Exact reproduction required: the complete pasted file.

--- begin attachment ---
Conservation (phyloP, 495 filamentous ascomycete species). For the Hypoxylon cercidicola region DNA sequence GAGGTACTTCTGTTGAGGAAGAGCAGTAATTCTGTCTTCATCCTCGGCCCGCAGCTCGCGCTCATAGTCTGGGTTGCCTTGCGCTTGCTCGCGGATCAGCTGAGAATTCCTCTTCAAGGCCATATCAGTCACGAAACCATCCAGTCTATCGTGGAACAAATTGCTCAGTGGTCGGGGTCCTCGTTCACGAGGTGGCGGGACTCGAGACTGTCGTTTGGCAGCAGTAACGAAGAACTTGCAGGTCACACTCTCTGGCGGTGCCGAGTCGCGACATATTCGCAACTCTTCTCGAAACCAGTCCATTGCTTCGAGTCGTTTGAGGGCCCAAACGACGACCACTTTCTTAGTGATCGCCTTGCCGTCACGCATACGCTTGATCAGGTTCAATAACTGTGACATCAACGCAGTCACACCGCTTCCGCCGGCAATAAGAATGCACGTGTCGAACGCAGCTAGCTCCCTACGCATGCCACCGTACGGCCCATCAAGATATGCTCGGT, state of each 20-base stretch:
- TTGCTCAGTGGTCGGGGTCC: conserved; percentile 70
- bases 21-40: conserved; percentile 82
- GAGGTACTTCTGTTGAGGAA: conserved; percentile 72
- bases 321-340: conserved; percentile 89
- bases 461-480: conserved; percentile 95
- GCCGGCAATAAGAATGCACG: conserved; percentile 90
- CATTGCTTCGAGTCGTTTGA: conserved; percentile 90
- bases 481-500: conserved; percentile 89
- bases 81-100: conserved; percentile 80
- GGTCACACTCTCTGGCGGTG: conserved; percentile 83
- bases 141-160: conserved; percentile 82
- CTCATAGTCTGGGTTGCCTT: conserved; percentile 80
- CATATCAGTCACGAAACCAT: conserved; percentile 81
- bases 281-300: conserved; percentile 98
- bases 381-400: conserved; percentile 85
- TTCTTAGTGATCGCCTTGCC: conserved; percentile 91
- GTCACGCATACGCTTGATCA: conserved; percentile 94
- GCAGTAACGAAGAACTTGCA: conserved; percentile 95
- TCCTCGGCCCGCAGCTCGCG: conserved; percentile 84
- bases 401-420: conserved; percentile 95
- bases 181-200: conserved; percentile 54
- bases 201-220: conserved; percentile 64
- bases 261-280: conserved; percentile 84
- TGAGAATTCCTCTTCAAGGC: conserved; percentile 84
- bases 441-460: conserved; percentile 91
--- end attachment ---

Conservation (phyloP, 495 filamentous ascomycete species). For the Hypoxylon cercidicola region DNA sequence GAGGTACTTCTGTTGAGGAAGAGCAGTAATTCTGTCTTCATCCTCGGCCCGCAGCTCGCGCTCATAGTCTGGGTTGCCTTGCGCTTGCTCGCGGATCAGCTGAGAATTCCTCTTCAAGGCCATATCAGTCACGAAACCATCCAGTCTATCGTGGAACAAATTGCTCAGTGGTCGGGGTCCTCGTTCACGAGGTGGCGGGACTCGAGACTGTCGTTTGGCAGCAGTAACGAAGAACTTGCAGGTCACACTCTCTGGCGGTGCCGAGTCGCGACATATTCGCAACTCTTCTCGAAACCAGTCCATTGCTTCGAGTCGTTTGAGGGCCCAAACGACGACCACTTTCTTAGTGATCGCCTTGCCGTCACGCATACGCTTGATCAGGTTCAATAACTGTGACATCAACGCAGTCACACCGCTTCCGCCGGCAATAAGAATGCACGTGTCGAACGCAGCTAGCTCCCTACGCATGCCACCGTACGGCCCATCAAGATATGCTCGGT, state of each 20-base stretch:
- TTGCTCAGTGGTCGGGGTCC: conserved; percentile 70
- bases 21-40: conserved; percentile 82
- GAGGTACTTCTGTTGAGGAA: conserved; percentile 72
- bases 321-340: conserved; percentile 89
- bases 461-480: conserved; percentile 95
- GCCGGCAATAAGAATGCACG: conserved; percentile 90
- CATTGCTTCGAGTCGTTTGA: conserved; percentile 90
- bases 481-500: conserved; percentile 89
- bases 81-100: conserved; percentile 80
- GGTCACACTCTCTGGCGGTG: conserved; percentile 83
- bases 141-160: conserved; percentile 82
- CTCATAGTCTGGGTTGCCTT: conserved; percentile 80
- CATATCAGTCACGAAACCAT: conserved; percentile 81
- bases 281-300: conserved; percentile 98
- bases 381-400: conserved; percentile 85
- TTCTTAGTGATCGCCTTGCC: conserved; percentile 91
- GTCACGCATACGCTTGATCA: conserved; percentile 94
- GCAGTAACGAAGAACTTGCA: conserved; percentile 95
- TCCTCGGCCCGCAGCTCGCG: conserved; percentile 84
- bases 401-420: conserved; percentile 95
- bases 181-200: conserved; percentile 54
- bases 201-220: conserved; percentile 64
- bases 261-280: conserved; percentile 84
- TGAGAATTCCTCTTCAAGGC: conserved; percentile 84
- bases 441-460: conserved; percentile 91